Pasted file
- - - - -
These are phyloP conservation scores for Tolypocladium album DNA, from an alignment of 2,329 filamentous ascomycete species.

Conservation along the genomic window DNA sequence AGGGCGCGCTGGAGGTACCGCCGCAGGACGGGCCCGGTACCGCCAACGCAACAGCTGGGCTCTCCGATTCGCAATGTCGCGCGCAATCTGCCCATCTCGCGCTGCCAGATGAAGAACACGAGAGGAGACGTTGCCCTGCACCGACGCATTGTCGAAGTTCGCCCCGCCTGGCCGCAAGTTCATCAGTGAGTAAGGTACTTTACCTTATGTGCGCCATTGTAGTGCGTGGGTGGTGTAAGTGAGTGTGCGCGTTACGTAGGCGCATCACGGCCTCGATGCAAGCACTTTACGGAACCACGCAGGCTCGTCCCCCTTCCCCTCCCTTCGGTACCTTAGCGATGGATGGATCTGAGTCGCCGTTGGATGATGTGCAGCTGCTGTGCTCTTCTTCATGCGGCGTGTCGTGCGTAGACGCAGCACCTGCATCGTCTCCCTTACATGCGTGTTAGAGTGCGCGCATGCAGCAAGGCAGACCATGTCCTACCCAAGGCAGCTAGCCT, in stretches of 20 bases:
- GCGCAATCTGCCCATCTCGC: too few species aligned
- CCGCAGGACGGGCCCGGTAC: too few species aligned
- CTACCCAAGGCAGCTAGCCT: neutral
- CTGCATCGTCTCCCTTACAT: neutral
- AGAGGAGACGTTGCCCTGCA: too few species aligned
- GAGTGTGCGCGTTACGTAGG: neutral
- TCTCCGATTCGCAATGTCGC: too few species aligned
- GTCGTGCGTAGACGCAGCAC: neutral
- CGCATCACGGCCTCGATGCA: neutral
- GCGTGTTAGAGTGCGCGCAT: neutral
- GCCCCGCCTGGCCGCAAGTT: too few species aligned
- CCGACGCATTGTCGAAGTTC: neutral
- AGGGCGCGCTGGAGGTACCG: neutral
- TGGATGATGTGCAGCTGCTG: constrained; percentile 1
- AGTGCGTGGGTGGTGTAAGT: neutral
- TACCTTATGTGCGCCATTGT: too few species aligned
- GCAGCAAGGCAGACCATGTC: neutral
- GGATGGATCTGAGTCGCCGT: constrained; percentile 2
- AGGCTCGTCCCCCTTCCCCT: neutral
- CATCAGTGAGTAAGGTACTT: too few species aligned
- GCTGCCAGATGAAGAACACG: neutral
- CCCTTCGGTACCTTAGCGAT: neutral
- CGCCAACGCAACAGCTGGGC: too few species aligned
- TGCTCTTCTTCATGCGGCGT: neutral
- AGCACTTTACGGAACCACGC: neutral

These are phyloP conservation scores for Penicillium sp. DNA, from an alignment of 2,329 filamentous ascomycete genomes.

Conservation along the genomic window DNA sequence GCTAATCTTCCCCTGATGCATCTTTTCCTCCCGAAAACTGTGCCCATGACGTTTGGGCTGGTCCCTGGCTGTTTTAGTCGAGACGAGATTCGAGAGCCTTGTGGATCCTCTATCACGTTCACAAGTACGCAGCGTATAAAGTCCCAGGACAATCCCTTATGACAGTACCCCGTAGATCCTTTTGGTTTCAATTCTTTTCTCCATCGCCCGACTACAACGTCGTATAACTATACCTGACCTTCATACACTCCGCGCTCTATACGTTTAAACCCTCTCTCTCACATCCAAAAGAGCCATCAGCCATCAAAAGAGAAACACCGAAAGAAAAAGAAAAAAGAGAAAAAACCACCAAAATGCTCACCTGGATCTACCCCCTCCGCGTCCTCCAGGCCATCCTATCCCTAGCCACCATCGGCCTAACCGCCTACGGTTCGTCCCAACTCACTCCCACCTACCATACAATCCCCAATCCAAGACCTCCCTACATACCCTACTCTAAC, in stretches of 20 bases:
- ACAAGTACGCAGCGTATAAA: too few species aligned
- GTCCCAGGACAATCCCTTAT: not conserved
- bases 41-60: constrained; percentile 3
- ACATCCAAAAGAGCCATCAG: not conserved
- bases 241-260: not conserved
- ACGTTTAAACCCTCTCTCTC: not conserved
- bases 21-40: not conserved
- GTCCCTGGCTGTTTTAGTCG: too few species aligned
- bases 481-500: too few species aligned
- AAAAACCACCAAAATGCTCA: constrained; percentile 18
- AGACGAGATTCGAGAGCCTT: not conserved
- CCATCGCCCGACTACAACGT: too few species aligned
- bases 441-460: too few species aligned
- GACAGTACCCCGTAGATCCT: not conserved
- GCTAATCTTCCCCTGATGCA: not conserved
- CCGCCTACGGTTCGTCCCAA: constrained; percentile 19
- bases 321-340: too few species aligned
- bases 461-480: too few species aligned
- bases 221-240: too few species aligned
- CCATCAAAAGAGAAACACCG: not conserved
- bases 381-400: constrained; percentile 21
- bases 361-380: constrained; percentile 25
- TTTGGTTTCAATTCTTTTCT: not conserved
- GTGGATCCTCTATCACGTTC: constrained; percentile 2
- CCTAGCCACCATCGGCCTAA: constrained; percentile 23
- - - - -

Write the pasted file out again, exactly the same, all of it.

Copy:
These are phyloP conservation scores for Tolypocladium album DNA, from an alignment of 2,329 filamentous ascomycete species.

Conservation along the genomic window DNA sequence AGGGCGCGCTGGAGGTACCGCCGCAGGACGGGCCCGGTACCGCCAACGCAACAGCTGGGCTCTCCGATTCGCAATGTCGCGCGCAATCTGCCCATCTCGCGCTGCCAGATGAAGAACACGAGAGGAGACGTTGCCCTGCACCGACGCATTGTCGAAGTTCGCCCCGCCTGGCCGCAAGTTCATCAGTGAGTAAGGTACTTTACCTTATGTGCGCCATTGTAGTGCGTGGGTGGTGTAAGTGAGTGTGCGCGTTACGTAGGCGCATCACGGCCTCGATGCAAGCACTTTACGGAACCACGCAGGCTCGTCCCCCTTCCCCTCCCTTCGGTACCTTAGCGATGGATGGATCTGAGTCGCCGTTGGATGATGTGCAGCTGCTGTGCTCTTCTTCATGCGGCGTGTCGTGCGTAGACGCAGCACCTGCATCGTCTCCCTTACATGCGTGTTAGAGTGCGCGCATGCAGCAAGGCAGACCATGTCCTACCCAAGGCAGCTAGCCT, in stretches of 20 bases:
- GCGCAATCTGCCCATCTCGC: too few species aligned
- CCGCAGGACGGGCCCGGTAC: too few species aligned
- CTACCCAAGGCAGCTAGCCT: neutral
- CTGCATCGTCTCCCTTACAT: neutral
- AGAGGAGACGTTGCCCTGCA: too few species aligned
- GAGTGTGCGCGTTACGTAGG: neutral
- TCTCCGATTCGCAATGTCGC: too few species aligned
- GTCGTGCGTAGACGCAGCAC: neutral
- CGCATCACGGCCTCGATGCA: neutral
- GCGTGTTAGAGTGCGCGCAT: neutral
- GCCCCGCCTGGCCGCAAGTT: too few species aligned
- CCGACGCATTGTCGAAGTTC: neutral
- AGGGCGCGCTGGAGGTACCG: neutral
- TGGATGATGTGCAGCTGCTG: constrained; percentile 1
- AGTGCGTGGGTGGTGTAAGT: neutral
- TACCTTATGTGCGCCATTGT: too few species aligned
- GCAGCAAGGCAGACCATGTC: neutral
- GGATGGATCTGAGTCGCCGT: constrained; percentile 2
- AGGCTCGTCCCCCTTCCCCT: neutral
- CATCAGTGAGTAAGGTACTT: too few species aligned
- GCTGCCAGATGAAGAACACG: neutral
- CCCTTCGGTACCTTAGCGAT: neutral
- CGCCAACGCAACAGCTGGGC: too few species aligned
- TGCTCTTCTTCATGCGGCGT: neutral
- AGCACTTTACGGAACCACGC: neutral

These are phyloP conservation scores for Penicillium sp. DNA, from an alignment of 2,329 filamentous ascomycete genomes.

Conservation along the genomic window DNA sequence GCTAATCTTCCCCTGATGCATCTTTTCCTCCCGAAAACTGTGCCCATGACGTTTGGGCTGGTCCCTGGCTGTTTTAGTCGAGACGAGATTCGAGAGCCTTGTGGATCCTCTATCACGTTCACAAGTACGCAGCGTATAAAGTCCCAGGACAATCCCTTATGACAGTACCCCGTAGATCCTTTTGGTTTCAATTCTTTTCTCCATCGCCCGACTACAACGTCGTATAACTATACCTGACCTTCATACACTCCGCGCTCTATACGTTTAAACCCTCTCTCTCACATCCAAAAGAGCCATCAGCCATCAAAAGAGAAACACCGAAAGAAAAAGAAAAAAGAGAAAAAACCACCAAAATGCTCACCTGGATCTACCCCCTCCGCGTCCTCCAGGCCATCCTATCCCTAGCCACCATCGGCCTAACCGCCTACGGTTCGTCCCAACTCACTCCCACCTACCATACAATCCCCAATCCAAGACCTCCCTACATACCCTACTCTAAC, in stretches of 20 bases:
- ACAAGTACGCAGCGTATAAA: too few species aligned
- GTCCCAGGACAATCCCTTAT: not conserved
- bases 41-60: constrained; percentile 3
- ACATCCAAAAGAGCCATCAG: not conserved
- bases 241-260: not conserved
- ACGTTTAAACCCTCTCTCTC: not conserved
- bases 21-40: not conserved
- GTCCCTGGCTGTTTTAGTCG: too few species aligned
- bases 481-500: too few species aligned
- AAAAACCACCAAAATGCTCA: constrained; percentile 18
- AGACGAGATTCGAGAGCCTT: not conserved
- CCATCGCCCGACTACAACGT: too few species aligned
- bases 441-460: too few species aligned
- GACAGTACCCCGTAGATCCT: not conserved
- GCTAATCTTCCCCTGATGCA: not conserved
- CCGCCTACGGTTCGTCCCAA: constrained; percentile 19
- bases 321-340: too few species aligned
- bases 461-480: too few species aligned
- bases 221-240: too few species aligned
- CCATCAAAAGAGAAACACCG: not conserved
- bases 381-400: constrained; percentile 21
- bases 361-380: constrained; percentile 25
- TTTGGTTTCAATTCTTTTCT: not conserved
- GTGGATCCTCTATCACGTTC: constrained; percentile 2
- CCTAGCCACCATCGGCCTAA: constrained; percentile 23